After cryptocurrency-based crime hit an all-time high in 2021, with illicit addresses receiving $14 billion over the course of the year, there now appears to be a slowdown in illicit crypto-related activities this year, aligning with the broader decline of cryptocurrency markets. However, while legitimate cryptocurrency transaction volumes have dropped 36% year-over-year, criminal activity appears to be more resilient, with comparative illicit volumes down just 15%.
The total cryptocurrency-related scam revenue for 2022 currently sits at $1.6 billion, 65% lower than where it was through the end of July in 2021, and this decline appears linked to declining prices across different currencies. Moreover, it’s not just scam revenue that’s falling — the cumulative number of individual transfers to scams so far in 2022 is the lowest it’s been in the past four years. And while the biggest scam of 2022 so far has netted $273 million worth of cryptocurrency, this represents just 24% of the revenue that the largest scam of 2021 drew in at the end of July last year.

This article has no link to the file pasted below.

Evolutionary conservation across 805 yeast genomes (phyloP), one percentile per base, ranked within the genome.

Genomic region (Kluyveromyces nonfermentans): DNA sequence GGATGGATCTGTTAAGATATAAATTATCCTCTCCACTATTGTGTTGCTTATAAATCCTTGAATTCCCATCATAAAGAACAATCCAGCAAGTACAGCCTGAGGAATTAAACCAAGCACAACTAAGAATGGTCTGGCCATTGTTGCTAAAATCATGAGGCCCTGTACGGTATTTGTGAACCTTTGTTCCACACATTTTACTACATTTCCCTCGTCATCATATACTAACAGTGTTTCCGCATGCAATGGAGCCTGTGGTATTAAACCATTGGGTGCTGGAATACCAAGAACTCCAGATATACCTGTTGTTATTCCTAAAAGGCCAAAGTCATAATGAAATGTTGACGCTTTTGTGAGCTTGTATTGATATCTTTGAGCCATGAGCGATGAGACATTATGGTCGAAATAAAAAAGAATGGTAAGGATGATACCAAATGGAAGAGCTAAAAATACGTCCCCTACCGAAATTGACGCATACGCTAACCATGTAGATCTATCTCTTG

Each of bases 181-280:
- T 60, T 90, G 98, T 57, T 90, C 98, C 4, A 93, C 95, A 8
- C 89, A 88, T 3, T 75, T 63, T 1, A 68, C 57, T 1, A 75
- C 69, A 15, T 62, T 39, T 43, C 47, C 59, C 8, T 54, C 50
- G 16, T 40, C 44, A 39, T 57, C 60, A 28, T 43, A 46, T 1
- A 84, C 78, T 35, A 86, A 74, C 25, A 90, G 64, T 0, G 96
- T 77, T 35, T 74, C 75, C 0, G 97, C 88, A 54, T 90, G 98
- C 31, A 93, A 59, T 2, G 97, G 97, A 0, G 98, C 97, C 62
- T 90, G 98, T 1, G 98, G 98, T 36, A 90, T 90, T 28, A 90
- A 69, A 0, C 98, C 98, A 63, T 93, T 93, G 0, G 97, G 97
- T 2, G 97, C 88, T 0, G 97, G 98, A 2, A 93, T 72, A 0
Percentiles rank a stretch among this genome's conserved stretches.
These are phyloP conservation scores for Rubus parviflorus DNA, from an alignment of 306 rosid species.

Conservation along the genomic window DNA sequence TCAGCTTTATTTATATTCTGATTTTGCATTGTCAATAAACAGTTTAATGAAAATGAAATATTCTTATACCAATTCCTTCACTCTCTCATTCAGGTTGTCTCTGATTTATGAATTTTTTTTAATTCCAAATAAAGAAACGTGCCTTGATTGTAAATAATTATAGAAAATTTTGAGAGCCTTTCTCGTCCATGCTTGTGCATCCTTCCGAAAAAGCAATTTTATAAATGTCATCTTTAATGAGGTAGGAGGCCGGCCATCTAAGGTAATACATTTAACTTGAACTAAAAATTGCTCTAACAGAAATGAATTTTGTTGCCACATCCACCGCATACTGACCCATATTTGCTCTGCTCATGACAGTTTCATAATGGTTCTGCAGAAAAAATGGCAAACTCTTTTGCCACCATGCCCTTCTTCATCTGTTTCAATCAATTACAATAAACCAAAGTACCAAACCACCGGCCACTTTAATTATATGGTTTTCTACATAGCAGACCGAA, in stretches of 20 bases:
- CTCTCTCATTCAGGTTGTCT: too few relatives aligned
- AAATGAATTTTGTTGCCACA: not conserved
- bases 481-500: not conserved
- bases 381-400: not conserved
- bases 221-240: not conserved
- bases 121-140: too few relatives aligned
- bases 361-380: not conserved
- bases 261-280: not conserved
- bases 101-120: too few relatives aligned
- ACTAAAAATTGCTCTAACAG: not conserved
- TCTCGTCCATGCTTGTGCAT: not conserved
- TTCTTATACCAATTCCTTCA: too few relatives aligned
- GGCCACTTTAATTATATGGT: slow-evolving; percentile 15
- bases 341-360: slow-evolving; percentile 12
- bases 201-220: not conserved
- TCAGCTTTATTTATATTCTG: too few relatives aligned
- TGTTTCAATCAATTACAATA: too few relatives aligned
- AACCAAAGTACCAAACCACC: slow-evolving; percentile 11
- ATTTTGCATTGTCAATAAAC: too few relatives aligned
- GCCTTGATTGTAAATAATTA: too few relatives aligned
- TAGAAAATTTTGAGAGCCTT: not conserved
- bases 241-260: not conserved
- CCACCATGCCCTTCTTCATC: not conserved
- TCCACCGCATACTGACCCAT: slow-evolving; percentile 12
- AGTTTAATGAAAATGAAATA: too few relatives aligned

“Our data suggest that fewer people than ever are falling for cryptocurrency scams. One reason for this could be that with asset prices falling, cryptocurrency scams — which typically present themselves as passive crypto investing opportunities with enormous, promised returns — are less enticing to potential victims. We also hypothesise that new, inexperienced users who are more likely to fall for scams are less prevalent in the market now that prices are declining, as opposed to when prices are rising and they’re drawn in by hype and the promise of quick returns,” said Kim Grauer, Director of Research at Chainalysis.